Bolswaard in Friesland
 
The story of Bolswaard
Location: In Friesland, a short distance west of Sneek.

History: Originally a village built on a 'terp' or raised land, it became a port on the Middelzee which reached far into the mainland. When the remnant of that sea arm was reclaimed in the 17th century, Bolsward used Makkum and Harlingen as its harbours. In 1422, Bolsward joined the Hanseatic League. In 1455 it was granted city rights. A prosperous town, Bolsward frequently became a
target for roving army bands. In 1514 the city was taken by armed gangs from Gelderland,
sacked and sold to Burgundy two years later.

Present day: The 'terp of Boele' developed from a harbour town to a regional centre, although neighboring Sneek soon surpassed it in importance. In the 20th century, Bolsward attracted some industry related to (dairy) farming and food production.

Main attraction: The inner city, with some of the old walls, canals, narrow streets and heritage buildings.

Other features: The 17th century Town Hall; the 15th century Martini Church; the statue for Gijsbert Japicx; the 13th century Brother Church; the neo-classic 18th century St. Anthonius hospital; the local folk dance group Boalserter Skotsploegh; the yearly Heamieldagen.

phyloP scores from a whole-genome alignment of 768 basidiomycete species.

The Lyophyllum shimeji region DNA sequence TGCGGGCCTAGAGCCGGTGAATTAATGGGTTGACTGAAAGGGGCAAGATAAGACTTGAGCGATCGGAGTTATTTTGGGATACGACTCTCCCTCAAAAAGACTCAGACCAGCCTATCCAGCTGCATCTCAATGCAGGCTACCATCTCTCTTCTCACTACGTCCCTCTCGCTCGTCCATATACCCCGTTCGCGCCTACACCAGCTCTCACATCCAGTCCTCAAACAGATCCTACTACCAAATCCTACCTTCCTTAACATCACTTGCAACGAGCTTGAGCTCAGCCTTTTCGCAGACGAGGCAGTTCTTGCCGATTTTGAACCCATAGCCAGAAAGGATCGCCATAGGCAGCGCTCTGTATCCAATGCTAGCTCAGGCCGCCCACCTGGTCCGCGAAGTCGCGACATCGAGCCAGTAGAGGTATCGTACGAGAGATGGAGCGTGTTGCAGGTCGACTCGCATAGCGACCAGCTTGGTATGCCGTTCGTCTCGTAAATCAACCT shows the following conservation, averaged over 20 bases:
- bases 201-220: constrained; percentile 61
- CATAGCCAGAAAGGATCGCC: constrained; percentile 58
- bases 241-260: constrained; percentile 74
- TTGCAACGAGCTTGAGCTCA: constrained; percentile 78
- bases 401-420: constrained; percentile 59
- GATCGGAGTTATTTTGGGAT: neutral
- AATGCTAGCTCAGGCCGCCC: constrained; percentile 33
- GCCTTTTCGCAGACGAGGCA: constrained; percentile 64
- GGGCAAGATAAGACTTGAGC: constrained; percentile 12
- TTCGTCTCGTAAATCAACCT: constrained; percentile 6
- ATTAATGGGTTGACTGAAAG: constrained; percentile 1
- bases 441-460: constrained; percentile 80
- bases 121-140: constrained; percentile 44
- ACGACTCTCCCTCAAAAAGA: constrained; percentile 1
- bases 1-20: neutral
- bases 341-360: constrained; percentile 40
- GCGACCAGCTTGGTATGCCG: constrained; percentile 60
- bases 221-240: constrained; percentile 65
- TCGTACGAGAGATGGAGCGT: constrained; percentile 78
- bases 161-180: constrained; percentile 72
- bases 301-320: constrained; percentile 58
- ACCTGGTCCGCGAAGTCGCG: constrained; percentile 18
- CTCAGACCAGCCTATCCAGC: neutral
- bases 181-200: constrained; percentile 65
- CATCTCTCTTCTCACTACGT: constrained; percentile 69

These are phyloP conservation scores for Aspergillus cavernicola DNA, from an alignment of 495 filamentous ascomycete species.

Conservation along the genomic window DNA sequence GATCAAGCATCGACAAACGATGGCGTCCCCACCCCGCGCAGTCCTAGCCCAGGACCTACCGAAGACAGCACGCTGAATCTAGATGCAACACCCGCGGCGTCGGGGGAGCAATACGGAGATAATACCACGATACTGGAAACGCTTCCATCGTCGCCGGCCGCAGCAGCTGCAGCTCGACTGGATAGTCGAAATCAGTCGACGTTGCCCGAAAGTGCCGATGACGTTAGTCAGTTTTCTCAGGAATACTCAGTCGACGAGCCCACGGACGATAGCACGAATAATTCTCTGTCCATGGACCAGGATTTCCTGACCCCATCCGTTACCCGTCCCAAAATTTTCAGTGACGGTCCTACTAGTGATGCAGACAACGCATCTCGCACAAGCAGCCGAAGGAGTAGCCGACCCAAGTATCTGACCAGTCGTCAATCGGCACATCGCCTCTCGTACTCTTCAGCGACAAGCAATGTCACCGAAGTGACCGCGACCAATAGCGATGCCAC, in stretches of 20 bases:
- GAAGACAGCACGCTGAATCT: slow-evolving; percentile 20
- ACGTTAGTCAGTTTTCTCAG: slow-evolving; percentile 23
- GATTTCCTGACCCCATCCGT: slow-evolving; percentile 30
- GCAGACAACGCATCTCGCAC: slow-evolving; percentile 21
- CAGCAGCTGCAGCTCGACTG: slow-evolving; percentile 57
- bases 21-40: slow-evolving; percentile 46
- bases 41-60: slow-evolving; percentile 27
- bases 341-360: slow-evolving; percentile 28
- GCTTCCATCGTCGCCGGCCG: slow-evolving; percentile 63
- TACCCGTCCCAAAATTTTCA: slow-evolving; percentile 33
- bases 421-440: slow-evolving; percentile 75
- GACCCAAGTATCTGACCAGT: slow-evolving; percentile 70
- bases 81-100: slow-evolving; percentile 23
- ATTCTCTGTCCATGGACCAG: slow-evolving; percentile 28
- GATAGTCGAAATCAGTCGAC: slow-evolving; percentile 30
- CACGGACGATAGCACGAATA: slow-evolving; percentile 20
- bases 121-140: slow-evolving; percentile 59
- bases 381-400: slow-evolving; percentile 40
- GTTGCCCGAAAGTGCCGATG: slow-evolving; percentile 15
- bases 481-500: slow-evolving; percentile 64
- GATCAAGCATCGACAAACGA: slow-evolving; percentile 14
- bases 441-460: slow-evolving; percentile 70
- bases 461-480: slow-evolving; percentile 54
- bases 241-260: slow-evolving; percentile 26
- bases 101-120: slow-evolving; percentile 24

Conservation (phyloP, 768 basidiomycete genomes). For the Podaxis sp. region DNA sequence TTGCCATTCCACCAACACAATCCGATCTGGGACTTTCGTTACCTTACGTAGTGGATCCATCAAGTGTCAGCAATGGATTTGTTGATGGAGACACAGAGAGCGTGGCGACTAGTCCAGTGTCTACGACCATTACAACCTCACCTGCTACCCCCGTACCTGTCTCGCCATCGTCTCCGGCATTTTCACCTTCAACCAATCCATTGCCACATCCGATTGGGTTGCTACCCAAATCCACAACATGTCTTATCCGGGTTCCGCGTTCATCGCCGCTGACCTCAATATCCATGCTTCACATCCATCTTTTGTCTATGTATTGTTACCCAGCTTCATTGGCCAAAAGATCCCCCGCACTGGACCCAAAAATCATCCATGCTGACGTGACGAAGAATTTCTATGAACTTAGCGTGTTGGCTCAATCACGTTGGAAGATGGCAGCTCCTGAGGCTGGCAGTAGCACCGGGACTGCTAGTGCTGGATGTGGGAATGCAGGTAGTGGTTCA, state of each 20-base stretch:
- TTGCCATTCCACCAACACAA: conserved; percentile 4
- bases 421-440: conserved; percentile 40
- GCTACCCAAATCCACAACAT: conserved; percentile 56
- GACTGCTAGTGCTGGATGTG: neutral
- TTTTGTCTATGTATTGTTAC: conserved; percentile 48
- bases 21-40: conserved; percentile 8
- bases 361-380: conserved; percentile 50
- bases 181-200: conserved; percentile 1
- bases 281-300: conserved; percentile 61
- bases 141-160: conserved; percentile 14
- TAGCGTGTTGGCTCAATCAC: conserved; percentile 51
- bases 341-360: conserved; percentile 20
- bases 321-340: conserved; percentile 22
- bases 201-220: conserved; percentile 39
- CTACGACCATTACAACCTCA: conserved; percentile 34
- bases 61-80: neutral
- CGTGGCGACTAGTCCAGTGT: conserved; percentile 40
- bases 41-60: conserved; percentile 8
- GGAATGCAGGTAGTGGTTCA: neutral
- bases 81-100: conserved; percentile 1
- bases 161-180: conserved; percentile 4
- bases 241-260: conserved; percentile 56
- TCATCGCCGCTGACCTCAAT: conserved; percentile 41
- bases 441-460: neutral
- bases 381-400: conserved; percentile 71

Surrounding area: Four villages on a heritage route: Exmorra, Allingawier, Ferwoude and Piaam; Sneek; Makkum; Workum; the lake district; 'state's' (mansions of the Donia, Zijlstra, Sinnema, Osinga, Wilbranda families; Ugoklooster.

Famous sons: 17th century poet Gijsbert Japicx; 17th century stained_glass artist Claes Baert and engravers Boetius and Schelte Adamsz; 19th century poets Jan Salverda and Rein Windsma; 20th century writer/priest/theologian Titus Brandsma.

  
 
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